Recent developments in censorship X writes: “The fact that compliance with the orders to excise the more than 100,000 sensitive words and their more than 3 million derivatives is costing these scum at a time when buyers are spending less freely, is at least mildly amusing. The idea that the Party’s demands on language are so stringent and cover such an expanse of behavior and history – and the degree to which this is unknown (like June 4th for goodness sake), also shows the effects as mentioned before, of the Party’s clear-cutting of social knowledge. A certain kind of idiocy is being assiduously cultivated and the Maoist ‘workers’ support’ groups (supporting the working class with the ideology of its enslavement) are of course the best illustration of how this hobbles any serious opposition. Thinking outside the box, is, by definition, discouraged…and so there goes technical innovation too, to some extent, and with it the ability to compete with the more “open” capitalism of the West. The inherent structural problems of bureaucratic capitalism recapitulate themselves on a higher plane.”
Economy in crisis? “….as the world’s second-largest economy experiences its worst downturn since the 2008 global financial crisis…. China faces not just a slowing economy but also a protracted trade war with the US, a pile of debt that threatens the world economy along with the Chinese financial system, and a populace demanding better environmental, labour, and health protections. Next year, China’s leaders face some of the most difficult policy decisions they have had to make in years. Analysts say they are confronting a choice between pushing headline growth through Beijing’s traditional levers of infrastructure spending funded by debt, or painful reforms that lower financial risk but raise the possibility of unemployment, and ultimately social instability. Officially, China’s economy is humming along. Economic growth is expected to slow to 6.3% next year, after reaching 6.6% in 2018. The economy expanded by 6.5% in the third quarter, the country’s slowest quarter since 2009. Yet economic indicators from auto sales to manufacturing activity are all flashing red. In November, growth in China’s manufacturing sector stalled for the first time in more than two years. Annual auto sales in the world’s largest car market are on track to contract for the first time since 1990. Chinese stocks, more a measure of confidence than the real economy, have been some of the worst performing this year, losing $2tn (£1.58tn) in value. Factories have dismissed workers months early for the Chinese New Year holiday in February. Real estate, one of the few areas in which regular Chinese people can invest, has also suffered, causing developers to slash prices…”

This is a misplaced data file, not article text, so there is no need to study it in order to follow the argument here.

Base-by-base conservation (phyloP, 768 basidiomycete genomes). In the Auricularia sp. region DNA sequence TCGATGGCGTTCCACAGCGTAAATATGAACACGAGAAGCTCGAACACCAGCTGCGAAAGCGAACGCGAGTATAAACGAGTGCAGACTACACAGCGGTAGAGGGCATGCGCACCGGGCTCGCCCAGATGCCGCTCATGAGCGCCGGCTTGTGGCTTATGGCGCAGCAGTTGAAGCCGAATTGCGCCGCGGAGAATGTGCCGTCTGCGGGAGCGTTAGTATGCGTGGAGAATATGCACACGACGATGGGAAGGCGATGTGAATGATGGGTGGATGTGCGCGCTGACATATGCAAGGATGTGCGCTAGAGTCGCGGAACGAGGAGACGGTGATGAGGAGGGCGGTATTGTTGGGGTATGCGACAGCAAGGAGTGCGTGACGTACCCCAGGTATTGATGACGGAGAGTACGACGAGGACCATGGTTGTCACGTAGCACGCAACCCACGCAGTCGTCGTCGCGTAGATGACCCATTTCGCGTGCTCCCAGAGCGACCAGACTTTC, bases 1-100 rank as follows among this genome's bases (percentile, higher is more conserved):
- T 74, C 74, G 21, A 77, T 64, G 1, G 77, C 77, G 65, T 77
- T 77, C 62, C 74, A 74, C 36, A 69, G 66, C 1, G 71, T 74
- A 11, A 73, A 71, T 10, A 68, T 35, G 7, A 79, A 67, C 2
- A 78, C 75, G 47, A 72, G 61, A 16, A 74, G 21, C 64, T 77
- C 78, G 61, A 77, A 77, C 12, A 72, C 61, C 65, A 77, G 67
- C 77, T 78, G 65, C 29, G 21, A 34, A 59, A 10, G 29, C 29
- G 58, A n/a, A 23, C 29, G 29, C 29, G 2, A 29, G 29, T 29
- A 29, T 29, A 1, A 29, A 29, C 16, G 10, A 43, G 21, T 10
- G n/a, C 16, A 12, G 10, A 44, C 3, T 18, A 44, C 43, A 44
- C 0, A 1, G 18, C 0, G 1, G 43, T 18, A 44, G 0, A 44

School uniforms now have tracking devices “Each uniform has two chips in the shoulders which are used to track when and where the students enter or exit the school, with an added dose of facial recognition software at the entrances to make sure that the right student is wearing the right outfit (so you can’t just have your friend, say, wear an extra shirt while you go off and play hooky). Try to leave during school hours? An alarm will go off…the chips can apparently detect when a student has fallen asleep in class, and allow students to make payments (using additional facial or fingerprint recognition to confirm the purchase). “
Article on how well-known veteran dissidents are “touristed” “Recently, the Beijing police took my brother sightseeing again. Nine days, two guards, chauffeured tours through a national park that’s a World Heritage site, visits to Taoist temples and to the Three Gorges, expenses fully covered, all courtesy of the Ministry of Public Security. The point was to get him out of town during the 2018 Forum on China-Africa Cooperation, held in early September. The capital had to be in a state of perfect order; no trace of trouble was permissible. And Zha Jianguo, a veteran democracy activist, is considered a professional troublemaker…”